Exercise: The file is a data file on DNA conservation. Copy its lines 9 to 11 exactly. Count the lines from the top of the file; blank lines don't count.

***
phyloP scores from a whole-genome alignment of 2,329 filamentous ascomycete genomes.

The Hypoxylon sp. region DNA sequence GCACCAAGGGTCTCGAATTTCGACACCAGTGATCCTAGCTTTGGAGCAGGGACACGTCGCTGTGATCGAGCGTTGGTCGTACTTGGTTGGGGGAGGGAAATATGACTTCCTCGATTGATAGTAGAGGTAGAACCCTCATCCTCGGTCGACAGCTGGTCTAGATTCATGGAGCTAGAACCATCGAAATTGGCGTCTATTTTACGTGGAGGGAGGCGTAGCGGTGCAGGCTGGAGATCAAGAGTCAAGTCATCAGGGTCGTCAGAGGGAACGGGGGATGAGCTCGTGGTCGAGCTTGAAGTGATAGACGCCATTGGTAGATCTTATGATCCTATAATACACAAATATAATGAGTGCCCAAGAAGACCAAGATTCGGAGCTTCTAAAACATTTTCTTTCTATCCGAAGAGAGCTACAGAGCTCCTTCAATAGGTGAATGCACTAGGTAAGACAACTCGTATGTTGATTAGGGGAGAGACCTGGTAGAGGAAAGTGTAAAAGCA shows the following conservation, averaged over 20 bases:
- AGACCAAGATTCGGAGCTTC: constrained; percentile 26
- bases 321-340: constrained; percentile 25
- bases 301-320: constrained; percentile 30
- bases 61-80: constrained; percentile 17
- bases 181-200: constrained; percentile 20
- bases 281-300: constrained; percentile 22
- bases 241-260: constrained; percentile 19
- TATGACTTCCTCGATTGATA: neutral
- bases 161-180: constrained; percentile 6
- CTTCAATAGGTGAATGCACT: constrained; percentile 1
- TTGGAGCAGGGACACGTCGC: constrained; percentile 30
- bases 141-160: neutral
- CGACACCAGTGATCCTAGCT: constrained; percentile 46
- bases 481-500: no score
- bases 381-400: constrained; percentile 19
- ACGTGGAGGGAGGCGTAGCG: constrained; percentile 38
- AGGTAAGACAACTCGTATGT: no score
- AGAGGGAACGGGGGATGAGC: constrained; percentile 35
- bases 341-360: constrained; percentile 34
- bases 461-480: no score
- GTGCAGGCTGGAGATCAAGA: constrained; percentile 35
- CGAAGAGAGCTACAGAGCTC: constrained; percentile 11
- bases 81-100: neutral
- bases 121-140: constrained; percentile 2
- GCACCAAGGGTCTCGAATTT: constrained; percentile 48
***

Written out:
- bases 241-260: constrained; percentile 19
- TATGACTTCCTCGATTGATA: neutral
- bases 161-180: constrained; percentile 6